Two mobile apps, Lynx FX and Fit Girl Finder, were the sharpest expression of the toolkit and the most innovative creative executions. Unlike existing branded mobile apps that were designed for personal entertainment, our Lynx apps were born out of an engagement strategy focused on social effects: they made her look and laugh and respond.
If you want to experience mobile Mating Game play for yourself, try interacting with Lynx directly from this paper by following the simple instruction below: Text LYNX to 60030. You will receive a link to the Lynx WAP site where you can download the Lynx FX tool.
In line with our engagement principles, the icebreaker content was located in places where young guys already hung-out like Bebo, Youtube and seeding platforms recommended by specialist distribution partners.
We were not pushing a message to guys. And we didn’t just build something, hoping they would come.
We designed a bespoke Lynx presence for each platform and connected them up to create a network of interlinked content that guys could easily travel across, extending their brand experience (fig.5).
The final node in the network was a hub site hosted at lynxeffect.com. This functioned as a destination for search traffic and a portal on the wider network.
Instead of signing-off our icebreaker content with a tagline, we wrapped it with an engagement theme that would re-express the brand promise in a more active way.
The theme was Get In There. A call-to-action. A battle cry. A mantra for players everywhere.
By inspiring guys to download the apps and play the Game for real, this theme was not only expressive of the joined-up strategy, but an active part of delivering it.
Get In There results
Get in There proved to be a hit with consumers, clients and the creative industry.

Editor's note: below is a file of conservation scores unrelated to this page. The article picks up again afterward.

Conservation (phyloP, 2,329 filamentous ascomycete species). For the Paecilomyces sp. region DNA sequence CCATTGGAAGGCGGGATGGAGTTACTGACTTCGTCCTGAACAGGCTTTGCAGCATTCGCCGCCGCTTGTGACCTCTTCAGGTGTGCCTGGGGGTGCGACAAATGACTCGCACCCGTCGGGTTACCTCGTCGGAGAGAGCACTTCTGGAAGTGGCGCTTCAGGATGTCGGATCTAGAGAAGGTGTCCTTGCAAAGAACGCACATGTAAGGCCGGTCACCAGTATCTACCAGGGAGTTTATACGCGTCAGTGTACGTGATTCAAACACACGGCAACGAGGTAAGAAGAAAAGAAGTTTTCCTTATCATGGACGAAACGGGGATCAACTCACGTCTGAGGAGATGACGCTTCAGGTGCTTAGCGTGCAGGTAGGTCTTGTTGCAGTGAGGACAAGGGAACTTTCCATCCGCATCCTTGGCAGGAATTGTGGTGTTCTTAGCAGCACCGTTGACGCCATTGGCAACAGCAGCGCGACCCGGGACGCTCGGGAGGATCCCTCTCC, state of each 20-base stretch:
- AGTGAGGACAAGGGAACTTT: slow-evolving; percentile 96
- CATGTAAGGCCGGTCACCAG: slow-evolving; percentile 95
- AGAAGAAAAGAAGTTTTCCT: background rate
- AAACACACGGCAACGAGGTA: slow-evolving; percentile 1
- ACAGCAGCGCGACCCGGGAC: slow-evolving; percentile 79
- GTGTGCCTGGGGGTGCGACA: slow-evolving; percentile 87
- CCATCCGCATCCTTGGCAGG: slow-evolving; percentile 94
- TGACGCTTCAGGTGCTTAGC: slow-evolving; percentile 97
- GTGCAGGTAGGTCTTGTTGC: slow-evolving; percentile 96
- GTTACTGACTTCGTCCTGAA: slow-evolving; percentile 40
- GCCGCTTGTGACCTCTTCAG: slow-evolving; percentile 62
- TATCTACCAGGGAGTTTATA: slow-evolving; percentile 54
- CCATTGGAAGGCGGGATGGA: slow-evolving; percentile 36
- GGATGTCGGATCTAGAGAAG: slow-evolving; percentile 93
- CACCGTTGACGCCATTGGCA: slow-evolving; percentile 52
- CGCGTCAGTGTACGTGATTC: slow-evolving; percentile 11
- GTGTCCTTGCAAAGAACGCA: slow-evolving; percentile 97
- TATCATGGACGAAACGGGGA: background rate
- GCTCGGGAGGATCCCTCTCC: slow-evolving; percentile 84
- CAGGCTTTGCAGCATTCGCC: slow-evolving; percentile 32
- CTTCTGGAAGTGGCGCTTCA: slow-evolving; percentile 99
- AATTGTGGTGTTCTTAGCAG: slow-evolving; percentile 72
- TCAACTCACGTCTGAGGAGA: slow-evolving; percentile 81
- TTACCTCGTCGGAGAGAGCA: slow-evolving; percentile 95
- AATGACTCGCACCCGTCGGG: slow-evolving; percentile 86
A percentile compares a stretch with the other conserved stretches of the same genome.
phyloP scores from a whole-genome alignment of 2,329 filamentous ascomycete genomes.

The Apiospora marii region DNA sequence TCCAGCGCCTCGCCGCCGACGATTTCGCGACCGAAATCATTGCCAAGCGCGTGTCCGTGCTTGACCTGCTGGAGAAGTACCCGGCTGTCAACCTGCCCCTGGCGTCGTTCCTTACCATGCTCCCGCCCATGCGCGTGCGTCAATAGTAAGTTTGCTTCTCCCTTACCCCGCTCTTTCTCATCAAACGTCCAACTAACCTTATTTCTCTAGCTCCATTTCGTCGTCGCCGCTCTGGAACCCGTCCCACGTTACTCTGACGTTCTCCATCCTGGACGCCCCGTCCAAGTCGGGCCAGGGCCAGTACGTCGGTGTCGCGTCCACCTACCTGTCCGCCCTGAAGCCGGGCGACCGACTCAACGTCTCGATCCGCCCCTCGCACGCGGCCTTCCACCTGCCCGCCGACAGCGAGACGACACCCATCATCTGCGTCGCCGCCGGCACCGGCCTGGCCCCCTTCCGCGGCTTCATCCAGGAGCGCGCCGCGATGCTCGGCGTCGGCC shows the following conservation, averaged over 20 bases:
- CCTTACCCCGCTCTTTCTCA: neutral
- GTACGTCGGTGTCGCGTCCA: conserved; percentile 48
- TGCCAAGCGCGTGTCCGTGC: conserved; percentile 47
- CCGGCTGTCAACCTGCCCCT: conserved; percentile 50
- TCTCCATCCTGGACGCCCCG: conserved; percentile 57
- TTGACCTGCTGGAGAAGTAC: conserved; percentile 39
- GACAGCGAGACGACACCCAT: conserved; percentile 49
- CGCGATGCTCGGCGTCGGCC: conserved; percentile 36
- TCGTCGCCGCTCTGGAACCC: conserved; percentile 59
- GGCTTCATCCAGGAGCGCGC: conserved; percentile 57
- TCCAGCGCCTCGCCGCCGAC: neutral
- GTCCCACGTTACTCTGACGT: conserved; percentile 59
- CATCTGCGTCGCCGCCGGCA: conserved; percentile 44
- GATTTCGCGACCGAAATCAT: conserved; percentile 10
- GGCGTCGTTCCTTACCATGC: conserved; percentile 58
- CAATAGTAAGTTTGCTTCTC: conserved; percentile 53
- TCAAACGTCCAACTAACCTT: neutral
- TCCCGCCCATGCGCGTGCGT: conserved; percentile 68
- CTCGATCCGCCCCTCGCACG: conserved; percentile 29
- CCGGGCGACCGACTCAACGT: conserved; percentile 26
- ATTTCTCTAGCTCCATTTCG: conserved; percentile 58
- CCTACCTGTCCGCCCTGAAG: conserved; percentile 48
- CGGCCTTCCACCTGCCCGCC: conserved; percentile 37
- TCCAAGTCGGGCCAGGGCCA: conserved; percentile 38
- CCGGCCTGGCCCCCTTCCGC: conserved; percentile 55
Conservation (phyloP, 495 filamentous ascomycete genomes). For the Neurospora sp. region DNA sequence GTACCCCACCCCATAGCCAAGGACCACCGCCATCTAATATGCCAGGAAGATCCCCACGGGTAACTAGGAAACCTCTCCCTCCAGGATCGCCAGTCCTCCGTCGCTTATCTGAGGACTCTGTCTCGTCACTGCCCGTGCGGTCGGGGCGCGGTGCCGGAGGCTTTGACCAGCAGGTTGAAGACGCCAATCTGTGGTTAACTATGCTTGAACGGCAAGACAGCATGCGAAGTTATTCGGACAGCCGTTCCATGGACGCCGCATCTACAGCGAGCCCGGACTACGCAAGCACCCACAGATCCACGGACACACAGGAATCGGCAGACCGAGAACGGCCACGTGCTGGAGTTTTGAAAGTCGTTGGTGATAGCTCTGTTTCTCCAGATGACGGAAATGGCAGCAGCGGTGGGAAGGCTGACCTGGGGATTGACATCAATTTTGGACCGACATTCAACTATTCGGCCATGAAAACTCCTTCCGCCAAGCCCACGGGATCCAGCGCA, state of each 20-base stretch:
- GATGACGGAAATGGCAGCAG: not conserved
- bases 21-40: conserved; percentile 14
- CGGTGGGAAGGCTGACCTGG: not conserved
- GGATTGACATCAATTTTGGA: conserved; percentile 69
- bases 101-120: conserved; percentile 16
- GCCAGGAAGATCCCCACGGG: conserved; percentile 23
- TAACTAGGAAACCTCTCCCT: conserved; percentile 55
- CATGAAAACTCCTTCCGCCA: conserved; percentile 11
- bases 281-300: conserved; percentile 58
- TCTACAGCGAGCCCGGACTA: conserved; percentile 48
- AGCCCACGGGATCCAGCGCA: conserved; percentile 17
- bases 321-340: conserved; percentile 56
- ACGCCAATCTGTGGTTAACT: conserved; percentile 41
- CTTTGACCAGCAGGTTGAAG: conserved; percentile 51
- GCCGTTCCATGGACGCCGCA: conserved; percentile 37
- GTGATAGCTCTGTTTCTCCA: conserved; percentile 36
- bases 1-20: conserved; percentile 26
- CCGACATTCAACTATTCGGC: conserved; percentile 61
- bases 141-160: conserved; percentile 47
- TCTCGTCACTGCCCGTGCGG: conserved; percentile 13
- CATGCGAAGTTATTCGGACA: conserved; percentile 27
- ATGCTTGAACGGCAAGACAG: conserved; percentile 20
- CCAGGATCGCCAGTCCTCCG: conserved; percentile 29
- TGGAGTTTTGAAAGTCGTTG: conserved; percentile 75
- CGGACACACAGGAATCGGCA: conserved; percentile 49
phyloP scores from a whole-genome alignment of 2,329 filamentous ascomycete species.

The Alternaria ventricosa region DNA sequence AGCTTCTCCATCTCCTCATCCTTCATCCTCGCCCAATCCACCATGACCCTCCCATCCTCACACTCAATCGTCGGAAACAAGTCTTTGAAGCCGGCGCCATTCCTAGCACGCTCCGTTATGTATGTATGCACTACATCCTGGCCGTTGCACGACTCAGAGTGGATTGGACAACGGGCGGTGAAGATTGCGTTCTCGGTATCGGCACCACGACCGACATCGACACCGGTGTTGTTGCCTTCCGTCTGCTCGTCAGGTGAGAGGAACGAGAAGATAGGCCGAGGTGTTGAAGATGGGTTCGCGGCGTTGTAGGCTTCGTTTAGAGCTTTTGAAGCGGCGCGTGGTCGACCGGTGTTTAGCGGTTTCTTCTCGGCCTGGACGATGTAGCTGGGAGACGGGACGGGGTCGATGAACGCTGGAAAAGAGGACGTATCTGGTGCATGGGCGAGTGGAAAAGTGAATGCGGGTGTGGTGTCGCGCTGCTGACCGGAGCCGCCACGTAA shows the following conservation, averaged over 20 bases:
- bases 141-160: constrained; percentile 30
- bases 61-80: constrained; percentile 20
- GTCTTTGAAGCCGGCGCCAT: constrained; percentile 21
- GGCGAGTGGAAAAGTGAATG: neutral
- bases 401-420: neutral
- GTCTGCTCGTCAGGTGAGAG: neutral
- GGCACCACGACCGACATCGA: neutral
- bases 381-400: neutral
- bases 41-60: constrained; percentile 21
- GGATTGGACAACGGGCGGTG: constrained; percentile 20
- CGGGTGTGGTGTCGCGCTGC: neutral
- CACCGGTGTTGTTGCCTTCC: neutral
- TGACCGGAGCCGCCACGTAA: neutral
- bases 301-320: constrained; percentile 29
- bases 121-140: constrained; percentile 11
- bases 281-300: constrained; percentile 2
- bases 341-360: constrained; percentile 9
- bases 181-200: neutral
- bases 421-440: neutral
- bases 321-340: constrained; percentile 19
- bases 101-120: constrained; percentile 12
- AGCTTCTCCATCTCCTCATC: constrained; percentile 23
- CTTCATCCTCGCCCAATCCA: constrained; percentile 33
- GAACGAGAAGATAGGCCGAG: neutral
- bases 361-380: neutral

The Get In There mobile apps have received over 355k downloads since launch, with around half of those coming from viral distribution (where one guy sends the tool to another).
Of the direct downloads, 77% came from seeding platforms like Getjar.com, where they were hosted for free without promotion. Guys were actively searching out the brand on these platforms, and pulling down our apps based on a brief description of their function. A clear vote of confidence for the engagement strategy.
To the app downloads add 1.5m views for the hidden camera videos across the Get In There network.
That makes a total of 1.9m active content engagements, or an estimated 5.7m minutes of rich brand experience.
Millward Brown tracking (fig.6) showed a correlation between the launch period of Get In There and several key brand measures, evidence that the re-expressed Lynx Effect was keeping teens sweet.
Lynx brand perception shift
In addition to high levels of consumer engagement, Get In There attracted attention from Axe marketers across Europe. After a successful UK launch in 2008, 10 countries signed-up to localise Get In There in 2009.
Awards for Get In There
- Cannes Lions – Media Silver Lion: Best Use of Mobile
- D&AD – Yellow Pencil: Best Use of Mobile
- Campaign Big Awards – Fashion and Beauty: Digital (mobile)
- Gramia – Online Award
- Mobile Marketing Awards - Best Use of Mobile in Brand Building, Best Use of Content in Mobile Marketing
What happened next?
One of key tenets of strategy for a digital world is a do-and-learn, always in beta approach.
When the Get In There campaign launched, the role for Planning was only just beginning. Over the following weeks and months a cycle of network-wide analysis and optimisation produced fresh content, additional distribution channels, and several new versions of the hub site.
More broadly, the active engagement principles defined for Get In There helped to shape the brand’s behaviour in other projects. A focus on the joined-up consumer experience and the social effects of marketing activity changed the way we approached every Lynx brief.
Planning processes, too, were adopted across Lynx and the wider agency. The model of a Planning Team collaborating with the right creative and technical specialists for the job is now standard practice at BBH.
What we learned
Sometimes youth marketing stories aren’t that useful if you’re selling bog roll to busy mums. But we’d like to think the key Planning lessons from Get In There apply to many brands and audiences:
- You don’t need a problem to think and act commercially. Every winning formula has a variable. Front-foot Planning can help successful brands evolve to stay fit.
- Digital isn’t a new channel. It’s a paradigm-shift in consumer behaviour with big implications for brand strategy. Stop tweaking the media plan, start changing the promise – make it more interactive.
- Planning for a digital world is different. Planning Teams beat Planning Gurus. Collaboration is king. Message-centric strategy won’t inspire joined-up digital behaviour